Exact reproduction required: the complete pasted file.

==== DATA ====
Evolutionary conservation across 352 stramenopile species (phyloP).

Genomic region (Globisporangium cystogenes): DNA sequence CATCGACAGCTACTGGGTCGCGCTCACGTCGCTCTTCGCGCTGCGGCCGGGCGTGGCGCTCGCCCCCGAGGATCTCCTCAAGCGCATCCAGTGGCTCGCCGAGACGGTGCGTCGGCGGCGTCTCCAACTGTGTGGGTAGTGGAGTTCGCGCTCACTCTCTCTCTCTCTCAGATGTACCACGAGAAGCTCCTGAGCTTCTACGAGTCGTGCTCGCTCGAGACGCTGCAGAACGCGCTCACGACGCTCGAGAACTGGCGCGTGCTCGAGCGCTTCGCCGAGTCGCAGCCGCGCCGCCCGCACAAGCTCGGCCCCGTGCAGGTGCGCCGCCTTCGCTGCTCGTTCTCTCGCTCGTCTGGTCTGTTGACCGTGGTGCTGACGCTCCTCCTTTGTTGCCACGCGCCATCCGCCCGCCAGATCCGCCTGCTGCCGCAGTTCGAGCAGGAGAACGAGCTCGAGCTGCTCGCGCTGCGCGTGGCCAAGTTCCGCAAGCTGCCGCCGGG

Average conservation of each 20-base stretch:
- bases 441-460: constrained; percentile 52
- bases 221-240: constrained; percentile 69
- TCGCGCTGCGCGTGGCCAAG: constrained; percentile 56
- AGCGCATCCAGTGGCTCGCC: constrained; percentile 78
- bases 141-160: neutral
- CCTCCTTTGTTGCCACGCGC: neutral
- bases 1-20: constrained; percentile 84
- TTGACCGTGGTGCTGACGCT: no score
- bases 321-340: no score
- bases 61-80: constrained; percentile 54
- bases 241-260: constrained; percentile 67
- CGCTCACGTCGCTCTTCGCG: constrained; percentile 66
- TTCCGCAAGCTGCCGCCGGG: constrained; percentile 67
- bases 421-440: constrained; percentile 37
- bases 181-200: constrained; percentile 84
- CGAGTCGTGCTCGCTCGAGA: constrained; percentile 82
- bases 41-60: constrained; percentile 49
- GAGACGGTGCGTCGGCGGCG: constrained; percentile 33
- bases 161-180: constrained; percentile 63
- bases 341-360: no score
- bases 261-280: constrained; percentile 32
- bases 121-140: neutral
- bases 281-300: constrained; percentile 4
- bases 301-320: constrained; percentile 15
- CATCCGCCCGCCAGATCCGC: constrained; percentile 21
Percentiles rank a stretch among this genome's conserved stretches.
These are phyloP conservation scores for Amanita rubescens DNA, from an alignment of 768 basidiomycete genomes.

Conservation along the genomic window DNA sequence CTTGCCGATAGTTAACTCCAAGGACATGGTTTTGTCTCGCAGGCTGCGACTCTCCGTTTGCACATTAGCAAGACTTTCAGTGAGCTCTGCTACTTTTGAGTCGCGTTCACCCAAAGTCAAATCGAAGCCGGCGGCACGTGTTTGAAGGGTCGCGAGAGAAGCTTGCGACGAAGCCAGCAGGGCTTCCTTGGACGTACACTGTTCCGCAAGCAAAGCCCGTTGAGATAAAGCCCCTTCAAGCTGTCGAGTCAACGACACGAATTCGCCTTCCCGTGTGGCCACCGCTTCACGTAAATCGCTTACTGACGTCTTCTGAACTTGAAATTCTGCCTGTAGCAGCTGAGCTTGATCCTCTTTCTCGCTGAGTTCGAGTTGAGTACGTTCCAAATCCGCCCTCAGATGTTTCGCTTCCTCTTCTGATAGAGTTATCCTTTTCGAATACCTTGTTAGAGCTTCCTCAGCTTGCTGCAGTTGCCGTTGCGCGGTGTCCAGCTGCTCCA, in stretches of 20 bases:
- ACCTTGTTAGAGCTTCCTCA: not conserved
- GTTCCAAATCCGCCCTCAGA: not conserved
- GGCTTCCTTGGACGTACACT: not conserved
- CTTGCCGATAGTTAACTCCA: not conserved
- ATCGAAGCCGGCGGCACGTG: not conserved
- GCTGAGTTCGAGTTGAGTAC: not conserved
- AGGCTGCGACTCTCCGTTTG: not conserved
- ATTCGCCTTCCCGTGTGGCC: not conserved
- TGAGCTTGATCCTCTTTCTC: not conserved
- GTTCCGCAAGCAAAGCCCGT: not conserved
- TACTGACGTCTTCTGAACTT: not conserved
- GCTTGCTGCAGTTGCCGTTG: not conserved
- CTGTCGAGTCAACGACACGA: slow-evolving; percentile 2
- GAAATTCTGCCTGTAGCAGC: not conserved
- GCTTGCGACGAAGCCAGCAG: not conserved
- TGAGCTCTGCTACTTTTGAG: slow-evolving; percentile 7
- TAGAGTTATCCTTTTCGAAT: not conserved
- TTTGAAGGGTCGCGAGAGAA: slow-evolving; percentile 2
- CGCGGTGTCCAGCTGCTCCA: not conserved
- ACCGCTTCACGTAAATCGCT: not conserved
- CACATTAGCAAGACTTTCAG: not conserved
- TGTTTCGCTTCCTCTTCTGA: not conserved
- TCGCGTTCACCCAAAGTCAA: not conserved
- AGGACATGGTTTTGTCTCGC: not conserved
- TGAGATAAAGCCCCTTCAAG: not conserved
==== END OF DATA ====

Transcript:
Evolutionary conservation across 352 stramenopile species (phyloP).

Genomic region (Globisporangium cystogenes): DNA sequence CATCGACAGCTACTGGGTCGCGCTCACGTCGCTCTTCGCGCTGCGGCCGGGCGTGGCGCTCGCCCCCGAGGATCTCCTCAAGCGCATCCAGTGGCTCGCCGAGACGGTGCGTCGGCGGCGTCTCCAACTGTGTGGGTAGTGGAGTTCGCGCTCACTCTCTCTCTCTCTCAGATGTACCACGAGAAGCTCCTGAGCTTCTACGAGTCGTGCTCGCTCGAGACGCTGCAGAACGCGCTCACGACGCTCGAGAACTGGCGCGTGCTCGAGCGCTTCGCCGAGTCGCAGCCGCGCCGCCCGCACAAGCTCGGCCCCGTGCAGGTGCGCCGCCTTCGCTGCTCGTTCTCTCGCTCGTCTGGTCTGTTGACCGTGGTGCTGACGCTCCTCCTTTGTTGCCACGCGCCATCCGCCCGCCAGATCCGCCTGCTGCCGCAGTTCGAGCAGGAGAACGAGCTCGAGCTGCTCGCGCTGCGCGTGGCCAAGTTCCGCAAGCTGCCGCCGGG

Average conservation of each 20-base stretch:
- bases 441-460: constrained; percentile 52
- bases 221-240: constrained; percentile 69
- TCGCGCTGCGCGTGGCCAAG: constrained; percentile 56
- AGCGCATCCAGTGGCTCGCC: constrained; percentile 78
- bases 141-160: neutral
- CCTCCTTTGTTGCCACGCGC: neutral
- bases 1-20: constrained; percentile 84
- TTGACCGTGGTGCTGACGCT: no score
- bases 321-340: no score
- bases 61-80: constrained; percentile 54
- bases 241-260: constrained; percentile 67
- CGCTCACGTCGCTCTTCGCG: constrained; percentile 66
- TTCCGCAAGCTGCCGCCGGG: constrained; percentile 67
- bases 421-440: constrained; percentile 37
- bases 181-200: constrained; percentile 84
- CGAGTCGTGCTCGCTCGAGA: constrained; percentile 82
- bases 41-60: constrained; percentile 49
- GAGACGGTGCGTCGGCGGCG: constrained; percentile 33
- bases 161-180: constrained; percentile 63
- bases 341-360: no score
- bases 261-280: constrained; percentile 32
- bases 121-140: neutral
- bases 281-300: constrained; percentile 4
- bases 301-320: constrained; percentile 15
- CATCCGCCCGCCAGATCCGC: constrained; percentile 21
Percentiles rank a stretch among this genome's conserved stretches.
These are phyloP conservation scores for Amanita rubescens DNA, from an alignment of 768 basidiomycete genomes.

Conservation along the genomic window DNA sequence CTTGCCGATAGTTAACTCCAAGGACATGGTTTTGTCTCGCAGGCTGCGACTCTCCGTTTGCACATTAGCAAGACTTTCAGTGAGCTCTGCTACTTTTGAGTCGCGTTCACCCAAAGTCAAATCGAAGCCGGCGGCACGTGTTTGAAGGGTCGCGAGAGAAGCTTGCGACGAAGCCAGCAGGGCTTCCTTGGACGTACACTGTTCCGCAAGCAAAGCCCGTTGAGATAAAGCCCCTTCAAGCTGTCGAGTCAACGACACGAATTCGCCTTCCCGTGTGGCCACCGCTTCACGTAAATCGCTTACTGACGTCTTCTGAACTTGAAATTCTGCCTGTAGCAGCTGAGCTTGATCCTCTTTCTCGCTGAGTTCGAGTTGAGTACGTTCCAAATCCGCCCTCAGATGTTTCGCTTCCTCTTCTGATAGAGTTATCCTTTTCGAATACCTTGTTAGAGCTTCCTCAGCTTGCTGCAGTTGCCGTTGCGCGGTGTCCAGCTGCTCCA, in stretches of 20 bases:
- ACCTTGTTAGAGCTTCCTCA: not conserved
- GTTCCAAATCCGCCCTCAGA: not conserved
- GGCTTCCTTGGACGTACACT: not conserved
- CTTGCCGATAGTTAACTCCA: not conserved
- ATCGAAGCCGGCGGCACGTG: not conserved
- GCTGAGTTCGAGTTGAGTAC: not conserved
- AGGCTGCGACTCTCCGTTTG: not conserved
- ATTCGCCTTCCCGTGTGGCC: not conserved
- TGAGCTTGATCCTCTTTCTC: not conserved
- GTTCCGCAAGCAAAGCCCGT: not conserved
- TACTGACGTCTTCTGAACTT: not conserved
- GCTTGCTGCAGTTGCCGTTG: not conserved
- CTGTCGAGTCAACGACACGA: slow-evolving; percentile 2
- GAAATTCTGCCTGTAGCAGC: not conserved
- GCTTGCGACGAAGCCAGCAG: not conserved
- TGAGCTCTGCTACTTTTGAG: slow-evolving; percentile 7
- TAGAGTTATCCTTTTCGAAT: not conserved
- TTTGAAGGGTCGCGAGAGAA: slow-evolving; percentile 2
- CGCGGTGTCCAGCTGCTCCA: not conserved
- ACCGCTTCACGTAAATCGCT: not conserved
- CACATTAGCAAGACTTTCAG: not conserved
- TGTTTCGCTTCCTCTTCTGA: not conserved
- TCGCGTTCACCCAAAGTCAA: not conserved
- AGGACATGGTTTTGTCTCGC: not conserved
- TGAGATAAAGCCCCTTCAAG: not conserved